Osgood-Schlatter's disease (OSD)
Last edited 12/2018 and last reviewed 07/2020
Osgood Schlatter disease (OSD), also known as tibial tubercle apophysitis, is a painful condition affecting the tibial tuberosity (1).
- it is an example of an overuse syndrome associated with physical exertion before skeletal maturity.
- prevalent in skeletally immature athlete who take part in sports which involve repeated knee flexion and forced extension such as running and jumping, basketball, gymnastics, football
- it is thought to be a traction apophysitis caused by multiple avulsion fractures of the secondary ossification center of the tibial tubercle (into which part of the patellar tendon is inserted) (2)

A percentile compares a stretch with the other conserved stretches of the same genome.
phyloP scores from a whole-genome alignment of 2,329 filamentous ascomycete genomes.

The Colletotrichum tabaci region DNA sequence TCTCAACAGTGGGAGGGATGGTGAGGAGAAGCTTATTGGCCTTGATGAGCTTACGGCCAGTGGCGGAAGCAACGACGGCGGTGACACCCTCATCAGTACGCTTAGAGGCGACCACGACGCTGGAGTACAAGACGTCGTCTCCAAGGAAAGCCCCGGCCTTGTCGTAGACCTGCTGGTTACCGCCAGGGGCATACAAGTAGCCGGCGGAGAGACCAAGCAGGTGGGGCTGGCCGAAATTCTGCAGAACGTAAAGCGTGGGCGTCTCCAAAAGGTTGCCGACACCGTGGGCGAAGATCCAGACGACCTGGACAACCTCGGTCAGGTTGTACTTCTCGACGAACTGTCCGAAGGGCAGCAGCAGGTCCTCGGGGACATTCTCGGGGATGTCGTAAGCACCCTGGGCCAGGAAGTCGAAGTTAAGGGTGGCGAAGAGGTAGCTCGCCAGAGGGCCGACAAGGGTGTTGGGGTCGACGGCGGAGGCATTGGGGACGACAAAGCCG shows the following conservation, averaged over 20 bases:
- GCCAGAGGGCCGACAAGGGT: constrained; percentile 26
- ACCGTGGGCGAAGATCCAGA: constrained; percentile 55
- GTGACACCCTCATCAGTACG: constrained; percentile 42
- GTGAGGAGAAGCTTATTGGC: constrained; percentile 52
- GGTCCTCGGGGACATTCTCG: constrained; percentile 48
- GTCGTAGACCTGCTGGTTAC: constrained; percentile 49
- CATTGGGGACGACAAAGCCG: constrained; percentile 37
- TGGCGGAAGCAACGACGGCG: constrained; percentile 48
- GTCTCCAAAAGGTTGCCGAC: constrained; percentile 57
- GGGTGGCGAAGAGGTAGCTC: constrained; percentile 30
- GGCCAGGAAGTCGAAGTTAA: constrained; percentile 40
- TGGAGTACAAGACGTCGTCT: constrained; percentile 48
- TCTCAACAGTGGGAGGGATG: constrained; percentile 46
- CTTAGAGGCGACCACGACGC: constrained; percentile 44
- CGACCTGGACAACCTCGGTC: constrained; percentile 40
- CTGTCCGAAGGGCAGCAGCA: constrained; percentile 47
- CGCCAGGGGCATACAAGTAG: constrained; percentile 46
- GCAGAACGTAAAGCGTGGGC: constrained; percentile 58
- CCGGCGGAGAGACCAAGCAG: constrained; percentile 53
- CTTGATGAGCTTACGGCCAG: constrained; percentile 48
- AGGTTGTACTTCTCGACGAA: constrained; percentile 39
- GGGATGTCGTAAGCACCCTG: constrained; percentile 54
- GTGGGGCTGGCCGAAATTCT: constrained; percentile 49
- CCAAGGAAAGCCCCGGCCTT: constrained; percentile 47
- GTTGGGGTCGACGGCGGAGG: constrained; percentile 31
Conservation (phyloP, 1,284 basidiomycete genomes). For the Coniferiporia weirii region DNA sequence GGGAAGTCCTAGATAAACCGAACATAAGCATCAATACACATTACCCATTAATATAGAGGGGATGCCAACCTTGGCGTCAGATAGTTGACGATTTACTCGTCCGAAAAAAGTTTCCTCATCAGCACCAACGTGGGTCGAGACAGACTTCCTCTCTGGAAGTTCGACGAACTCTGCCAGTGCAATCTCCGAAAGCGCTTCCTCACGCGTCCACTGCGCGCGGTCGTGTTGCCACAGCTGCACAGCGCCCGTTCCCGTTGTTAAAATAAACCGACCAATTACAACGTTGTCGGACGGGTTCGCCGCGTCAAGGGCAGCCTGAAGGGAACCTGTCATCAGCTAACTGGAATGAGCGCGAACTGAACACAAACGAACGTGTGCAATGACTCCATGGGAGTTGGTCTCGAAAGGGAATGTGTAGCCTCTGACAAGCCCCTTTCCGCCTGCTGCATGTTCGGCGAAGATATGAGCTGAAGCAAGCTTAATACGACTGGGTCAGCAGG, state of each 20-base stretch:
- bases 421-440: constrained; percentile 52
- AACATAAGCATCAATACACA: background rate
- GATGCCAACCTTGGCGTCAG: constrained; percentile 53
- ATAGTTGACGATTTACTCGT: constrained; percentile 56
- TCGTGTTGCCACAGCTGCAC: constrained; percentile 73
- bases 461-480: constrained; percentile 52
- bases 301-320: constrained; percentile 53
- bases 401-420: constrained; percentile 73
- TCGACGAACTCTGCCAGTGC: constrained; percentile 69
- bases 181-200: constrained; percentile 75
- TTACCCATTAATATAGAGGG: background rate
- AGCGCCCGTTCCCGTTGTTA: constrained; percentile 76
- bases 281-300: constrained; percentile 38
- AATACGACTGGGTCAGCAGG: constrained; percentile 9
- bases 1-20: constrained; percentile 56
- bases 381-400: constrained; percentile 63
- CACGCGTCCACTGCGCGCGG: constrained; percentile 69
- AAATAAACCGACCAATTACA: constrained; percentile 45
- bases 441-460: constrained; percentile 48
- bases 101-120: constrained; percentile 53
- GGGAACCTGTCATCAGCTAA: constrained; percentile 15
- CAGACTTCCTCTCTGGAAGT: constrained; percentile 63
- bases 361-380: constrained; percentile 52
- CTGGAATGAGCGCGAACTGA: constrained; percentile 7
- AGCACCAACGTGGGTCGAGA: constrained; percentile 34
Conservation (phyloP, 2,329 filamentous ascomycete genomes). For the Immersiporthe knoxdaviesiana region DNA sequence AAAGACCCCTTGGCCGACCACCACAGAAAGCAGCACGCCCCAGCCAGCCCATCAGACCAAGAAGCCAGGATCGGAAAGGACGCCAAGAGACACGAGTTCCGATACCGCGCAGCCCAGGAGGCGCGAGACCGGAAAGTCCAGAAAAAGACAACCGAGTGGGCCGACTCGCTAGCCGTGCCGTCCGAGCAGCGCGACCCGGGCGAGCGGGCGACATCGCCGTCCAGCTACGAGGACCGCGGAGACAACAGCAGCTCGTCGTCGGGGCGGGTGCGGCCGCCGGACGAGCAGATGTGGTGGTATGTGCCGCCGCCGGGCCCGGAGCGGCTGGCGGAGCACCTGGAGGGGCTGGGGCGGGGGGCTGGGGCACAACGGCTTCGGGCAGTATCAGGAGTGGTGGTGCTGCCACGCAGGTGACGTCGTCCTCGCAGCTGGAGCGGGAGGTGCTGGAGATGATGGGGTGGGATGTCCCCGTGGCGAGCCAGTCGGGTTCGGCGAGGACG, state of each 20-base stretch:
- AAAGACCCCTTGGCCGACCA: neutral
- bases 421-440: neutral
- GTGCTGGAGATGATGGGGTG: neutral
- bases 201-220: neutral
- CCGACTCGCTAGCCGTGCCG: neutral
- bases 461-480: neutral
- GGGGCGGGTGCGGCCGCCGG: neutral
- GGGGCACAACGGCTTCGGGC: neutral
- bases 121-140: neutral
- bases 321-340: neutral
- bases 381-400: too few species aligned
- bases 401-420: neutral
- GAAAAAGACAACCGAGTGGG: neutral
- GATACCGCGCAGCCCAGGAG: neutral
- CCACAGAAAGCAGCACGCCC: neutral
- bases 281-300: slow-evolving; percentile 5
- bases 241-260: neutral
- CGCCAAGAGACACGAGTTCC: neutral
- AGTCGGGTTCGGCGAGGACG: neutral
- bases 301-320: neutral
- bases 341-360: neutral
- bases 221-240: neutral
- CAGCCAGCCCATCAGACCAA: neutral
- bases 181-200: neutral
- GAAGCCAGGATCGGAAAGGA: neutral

- usually occurs around the pubertal growth spurt when the quadriceps has enlarged but the apophysis has not yet fused to the tibia
Males are more prone to the disease than females but symptoms present earlier in girls than in boys corresponding with their growth spurts (2,3)
- (1) Smith JM, Bhimji SS. Osgood Schlatter Disease. [Updated 2017 Oct 9]. In: StatPearls [Internet]. Treasure Island (FL): StatPearls Publishing; 2018
- (2) Pihlajamäki H.K et al. Long-Term Outcome After Surgical Treatment of Unresolved Osgood-Schlatter Disease in Young Men. The Journal of Bone and Joint Surgery (American). 2009;91:2350-2358
- (3) Vaishya R, Azizi AT, Agarwal AK, Vijay V. Apophysitis of the Tibial Tuberosity (Osgood-Schlatter Disease): A Review. Cureus. 2016;8(9):e780